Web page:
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Holding Readers: Controlling Information

Malcolm Gladwell

Lesson time 13:24 min

Learn how to use surprises, guessing games, and suspense to invite readers into your story.

Malcolm Gladwell
Teaches Writing
In 24 lessons, the author of Blink and The Tipping Point teaches you how to find, research, and write stories that capture big ideas.
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I have a very good friend who does this thing which drives me crazy, which is that when you say something to her and you're pretty sure you're telling her something interesting and new, she will always act as if she knew it all along. Or, that it's not a surprise. She will essentially say, yes, of course. And that, Am makes me unwilling to tell her other interesting things because I don't get the reward. The reason we tell people funny, interesting stories is we want the reward of them having that look on their face and being surprised and being pleased at hearing something new. And there is no greater encouragement than me going, really? That's amazing, right? That keeps you going. As a writer, your job is to get people to keep going. So just even if you don't feel it, even if you've heard it before, you need to say, wow. You need to practice that openness in the face of someone taking the risk of telling you a story. Story in conversation is a risk. I am telling you something without knowing how it will be greeted. Whether you'll greeted with disdain, disgust, enthusiasm, boredom, excitement. Conversation works because we're risk takers. And if we continually are met with disdain and boredom or disgust, we stop engaging in conversation, in meaningful conversation, right? It shuts down. So your job as a writer is to create an environment where stories can be told. Part of that, sometimes that requires faking it. But actually 99.9% of the time it requires an honest examination of what you really did know. The easiest thing is for you to say, you tell me a story, and for me to say, well, I knew 75% of that, so what I'm going to do is I'm going to take credit for knowing all of it, right? That's your ego speaking. Oh, they had this little bit of insight which I didn't have, but I'm going to fake it and say, oh, I knew that. The first thing you have to do is to stop that impulse, is to understand that even if that little piece you did know is only 2% is to say, oh, you added to my knowledge of this crucial subject by 2%, and that's meaningful. I now look at the world from a slightly different angle as I did before. So cultivating surprise, I think, is a central part of what it means to be a writer in the world, a writer about ideas at least in the world. And I have always-- the more I know, in a certain sense, the easier it is for me to be surprised, right? Because I get better and better and better at identifying a little piece that I didn't understand before. The more opportunities you build into your pieces for reactions, the better off you're going to be, the more engaged and memorable-- engaged they'll be with the reading process and more memorable what you've written will become. So I did it more when I was starting out than I do now, but I was like, if there is any opportunity I can give to let the reader, to invite the reader into the same thought process I'm going through, then I do it. You know, in the thing I'm run...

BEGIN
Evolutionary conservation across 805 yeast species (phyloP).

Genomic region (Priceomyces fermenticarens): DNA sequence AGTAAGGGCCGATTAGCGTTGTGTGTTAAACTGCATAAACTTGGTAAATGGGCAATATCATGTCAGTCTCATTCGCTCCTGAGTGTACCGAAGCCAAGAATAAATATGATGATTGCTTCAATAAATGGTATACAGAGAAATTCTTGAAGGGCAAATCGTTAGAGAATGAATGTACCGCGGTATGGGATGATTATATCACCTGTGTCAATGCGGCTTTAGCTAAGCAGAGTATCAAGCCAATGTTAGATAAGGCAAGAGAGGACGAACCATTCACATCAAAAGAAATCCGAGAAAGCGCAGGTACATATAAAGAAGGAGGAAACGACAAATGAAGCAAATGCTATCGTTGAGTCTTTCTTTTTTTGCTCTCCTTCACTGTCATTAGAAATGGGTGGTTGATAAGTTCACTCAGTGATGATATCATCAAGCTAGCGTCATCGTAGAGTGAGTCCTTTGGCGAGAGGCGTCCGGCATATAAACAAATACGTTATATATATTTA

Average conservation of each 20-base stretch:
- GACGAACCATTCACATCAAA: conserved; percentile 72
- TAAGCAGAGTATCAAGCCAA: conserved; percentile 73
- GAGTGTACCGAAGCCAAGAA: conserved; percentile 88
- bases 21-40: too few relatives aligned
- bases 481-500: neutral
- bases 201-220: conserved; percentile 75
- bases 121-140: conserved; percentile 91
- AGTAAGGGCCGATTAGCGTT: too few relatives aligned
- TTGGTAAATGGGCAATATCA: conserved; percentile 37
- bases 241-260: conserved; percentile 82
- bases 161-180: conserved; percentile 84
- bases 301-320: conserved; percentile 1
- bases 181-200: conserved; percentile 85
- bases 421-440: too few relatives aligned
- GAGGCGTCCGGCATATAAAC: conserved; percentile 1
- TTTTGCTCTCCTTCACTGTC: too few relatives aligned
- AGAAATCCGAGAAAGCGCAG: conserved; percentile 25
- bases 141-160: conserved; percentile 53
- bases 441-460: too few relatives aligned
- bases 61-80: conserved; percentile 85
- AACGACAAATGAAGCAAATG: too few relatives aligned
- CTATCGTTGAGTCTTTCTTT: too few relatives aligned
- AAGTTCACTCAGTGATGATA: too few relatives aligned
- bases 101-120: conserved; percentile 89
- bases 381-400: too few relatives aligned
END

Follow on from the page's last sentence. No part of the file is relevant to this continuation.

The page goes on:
Transform the ordinary

Ketchup. Crime. Quarterbacks. Thanks to Malcolm Gladwell’s books, these ordinary subjects have helped millions of readers grasp complex ideas like behavioral economics and performance prediction. Now, the renowned storyteller and best-selling author of Blink and The Tipping Point is teaching his first online writing class. Craft stories that captivate by learning how Malcolm researches topics, crafts characters, and distills big ideas into simple, powerful narratives.


Students give MasterClass an average rating of 4.7 out of 5 stars.